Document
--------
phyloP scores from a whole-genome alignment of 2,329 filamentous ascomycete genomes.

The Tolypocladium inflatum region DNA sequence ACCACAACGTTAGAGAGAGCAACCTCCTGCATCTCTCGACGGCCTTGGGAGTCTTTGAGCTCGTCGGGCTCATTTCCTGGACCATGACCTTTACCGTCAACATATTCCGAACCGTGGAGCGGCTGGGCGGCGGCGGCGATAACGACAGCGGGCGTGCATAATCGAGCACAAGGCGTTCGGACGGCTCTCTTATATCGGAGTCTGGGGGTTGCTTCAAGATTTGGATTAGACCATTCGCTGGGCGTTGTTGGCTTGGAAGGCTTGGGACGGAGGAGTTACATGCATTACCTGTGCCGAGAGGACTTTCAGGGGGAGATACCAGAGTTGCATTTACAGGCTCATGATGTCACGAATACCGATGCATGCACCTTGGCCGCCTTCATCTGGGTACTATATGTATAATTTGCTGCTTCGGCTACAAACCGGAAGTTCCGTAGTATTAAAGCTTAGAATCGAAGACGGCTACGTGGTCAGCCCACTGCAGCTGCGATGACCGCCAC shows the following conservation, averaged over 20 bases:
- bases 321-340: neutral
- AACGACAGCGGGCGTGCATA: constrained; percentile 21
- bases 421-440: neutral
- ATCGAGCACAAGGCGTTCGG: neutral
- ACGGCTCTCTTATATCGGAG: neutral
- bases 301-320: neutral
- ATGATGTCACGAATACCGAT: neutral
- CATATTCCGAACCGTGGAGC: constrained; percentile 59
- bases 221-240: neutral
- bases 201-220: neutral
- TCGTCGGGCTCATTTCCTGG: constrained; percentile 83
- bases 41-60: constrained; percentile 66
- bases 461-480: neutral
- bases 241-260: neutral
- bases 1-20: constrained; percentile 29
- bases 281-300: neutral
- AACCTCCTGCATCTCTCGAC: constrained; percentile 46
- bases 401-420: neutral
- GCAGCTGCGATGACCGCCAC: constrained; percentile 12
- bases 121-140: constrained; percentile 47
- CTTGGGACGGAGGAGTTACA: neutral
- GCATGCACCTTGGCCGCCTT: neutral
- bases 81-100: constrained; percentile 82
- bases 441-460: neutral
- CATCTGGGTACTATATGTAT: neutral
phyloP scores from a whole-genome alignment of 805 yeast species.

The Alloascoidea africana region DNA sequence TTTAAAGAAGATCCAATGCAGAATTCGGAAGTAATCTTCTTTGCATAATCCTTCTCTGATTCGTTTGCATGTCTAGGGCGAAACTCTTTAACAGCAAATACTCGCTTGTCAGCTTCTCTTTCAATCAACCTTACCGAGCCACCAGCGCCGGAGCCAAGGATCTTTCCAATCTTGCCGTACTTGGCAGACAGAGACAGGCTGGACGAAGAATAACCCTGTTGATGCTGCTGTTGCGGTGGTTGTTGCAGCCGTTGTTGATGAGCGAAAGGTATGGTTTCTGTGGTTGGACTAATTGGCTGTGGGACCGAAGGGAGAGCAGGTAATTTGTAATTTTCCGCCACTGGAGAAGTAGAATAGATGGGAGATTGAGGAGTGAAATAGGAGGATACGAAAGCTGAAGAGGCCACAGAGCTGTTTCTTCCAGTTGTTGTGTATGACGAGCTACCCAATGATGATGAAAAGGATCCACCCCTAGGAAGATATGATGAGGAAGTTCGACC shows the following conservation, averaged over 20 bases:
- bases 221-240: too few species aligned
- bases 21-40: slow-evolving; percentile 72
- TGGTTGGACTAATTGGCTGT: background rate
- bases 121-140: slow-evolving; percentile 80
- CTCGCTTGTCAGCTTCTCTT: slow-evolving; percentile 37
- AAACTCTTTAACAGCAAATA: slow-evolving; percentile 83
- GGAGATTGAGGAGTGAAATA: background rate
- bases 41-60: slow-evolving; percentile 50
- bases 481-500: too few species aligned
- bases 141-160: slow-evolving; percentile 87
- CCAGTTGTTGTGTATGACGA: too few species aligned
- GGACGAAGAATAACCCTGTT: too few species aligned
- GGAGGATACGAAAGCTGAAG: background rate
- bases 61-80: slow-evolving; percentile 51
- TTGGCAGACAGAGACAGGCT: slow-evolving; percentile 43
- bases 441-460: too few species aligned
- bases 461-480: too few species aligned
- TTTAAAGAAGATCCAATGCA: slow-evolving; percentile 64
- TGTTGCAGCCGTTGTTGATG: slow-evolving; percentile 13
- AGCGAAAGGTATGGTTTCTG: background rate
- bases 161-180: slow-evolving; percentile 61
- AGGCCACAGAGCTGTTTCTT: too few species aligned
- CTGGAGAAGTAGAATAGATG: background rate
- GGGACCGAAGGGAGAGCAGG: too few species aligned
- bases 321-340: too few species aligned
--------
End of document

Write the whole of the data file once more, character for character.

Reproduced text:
phyloP scores from a whole-genome alignment of 2,329 filamentous ascomycete genomes.

The Tolypocladium inflatum region DNA sequence ACCACAACGTTAGAGAGAGCAACCTCCTGCATCTCTCGACGGCCTTGGGAGTCTTTGAGCTCGTCGGGCTCATTTCCTGGACCATGACCTTTACCGTCAACATATTCCGAACCGTGGAGCGGCTGGGCGGCGGCGGCGATAACGACAGCGGGCGTGCATAATCGAGCACAAGGCGTTCGGACGGCTCTCTTATATCGGAGTCTGGGGGTTGCTTCAAGATTTGGATTAGACCATTCGCTGGGCGTTGTTGGCTTGGAAGGCTTGGGACGGAGGAGTTACATGCATTACCTGTGCCGAGAGGACTTTCAGGGGGAGATACCAGAGTTGCATTTACAGGCTCATGATGTCACGAATACCGATGCATGCACCTTGGCCGCCTTCATCTGGGTACTATATGTATAATTTGCTGCTTCGGCTACAAACCGGAAGTTCCGTAGTATTAAAGCTTAGAATCGAAGACGGCTACGTGGTCAGCCCACTGCAGCTGCGATGACCGCCAC shows the following conservation, averaged over 20 bases:
- bases 321-340: neutral
- AACGACAGCGGGCGTGCATA: constrained; percentile 21
- bases 421-440: neutral
- ATCGAGCACAAGGCGTTCGG: neutral
- ACGGCTCTCTTATATCGGAG: neutral
- bases 301-320: neutral
- ATGATGTCACGAATACCGAT: neutral
- CATATTCCGAACCGTGGAGC: constrained; percentile 59
- bases 221-240: neutral
- bases 201-220: neutral
- TCGTCGGGCTCATTTCCTGG: constrained; percentile 83
- bases 41-60: constrained; percentile 66
- bases 461-480: neutral
- bases 241-260: neutral
- bases 1-20: constrained; percentile 29
- bases 281-300: neutral
- AACCTCCTGCATCTCTCGAC: constrained; percentile 46
- bases 401-420: neutral
- GCAGCTGCGATGACCGCCAC: constrained; percentile 12
- bases 121-140: constrained; percentile 47
- CTTGGGACGGAGGAGTTACA: neutral
- GCATGCACCTTGGCCGCCTT: neutral
- bases 81-100: constrained; percentile 82
- bases 441-460: neutral
- CATCTGGGTACTATATGTAT: neutral
phyloP scores from a whole-genome alignment of 805 yeast species.

The Alloascoidea africana region DNA sequence TTTAAAGAAGATCCAATGCAGAATTCGGAAGTAATCTTCTTTGCATAATCCTTCTCTGATTCGTTTGCATGTCTAGGGCGAAACTCTTTAACAGCAAATACTCGCTTGTCAGCTTCTCTTTCAATCAACCTTACCGAGCCACCAGCGCCGGAGCCAAGGATCTTTCCAATCTTGCCGTACTTGGCAGACAGAGACAGGCTGGACGAAGAATAACCCTGTTGATGCTGCTGTTGCGGTGGTTGTTGCAGCCGTTGTTGATGAGCGAAAGGTATGGTTTCTGTGGTTGGACTAATTGGCTGTGGGACCGAAGGGAGAGCAGGTAATTTGTAATTTTCCGCCACTGGAGAAGTAGAATAGATGGGAGATTGAGGAGTGAAATAGGAGGATACGAAAGCTGAAGAGGCCACAGAGCTGTTTCTTCCAGTTGTTGTGTATGACGAGCTACCCAATGATGATGAAAAGGATCCACCCCTAGGAAGATATGATGAGGAAGTTCGACC shows the following conservation, averaged over 20 bases:
- bases 221-240: too few species aligned
- bases 21-40: slow-evolving; percentile 72
- TGGTTGGACTAATTGGCTGT: background rate
- bases 121-140: slow-evolving; percentile 80
- CTCGCTTGTCAGCTTCTCTT: slow-evolving; percentile 37
- AAACTCTTTAACAGCAAATA: slow-evolving; percentile 83
- GGAGATTGAGGAGTGAAATA: background rate
- bases 41-60: slow-evolving; percentile 50
- bases 481-500: too few species aligned
- bases 141-160: slow-evolving; percentile 87
- CCAGTTGTTGTGTATGACGA: too few species aligned
- GGACGAAGAATAACCCTGTT: too few species aligned
- GGAGGATACGAAAGCTGAAG: background rate
- bases 61-80: slow-evolving; percentile 51
- TTGGCAGACAGAGACAGGCT: slow-evolving; percentile 43
- bases 441-460: too few species aligned
- bases 461-480: too few species aligned
- TTTAAAGAAGATCCAATGCA: slow-evolving; percentile 64
- TGTTGCAGCCGTTGTTGATG: slow-evolving; percentile 13
- AGCGAAAGGTATGGTTTCTG: background rate
- bases 161-180: slow-evolving; percentile 61
- AGGCCACAGAGCTGTTTCTT: too few species aligned
- CTGGAGAAGTAGAATAGATG: background rate
- GGGACCGAAGGGAGAGCAGG: too few species aligned
- bases 321-340: too few species aligned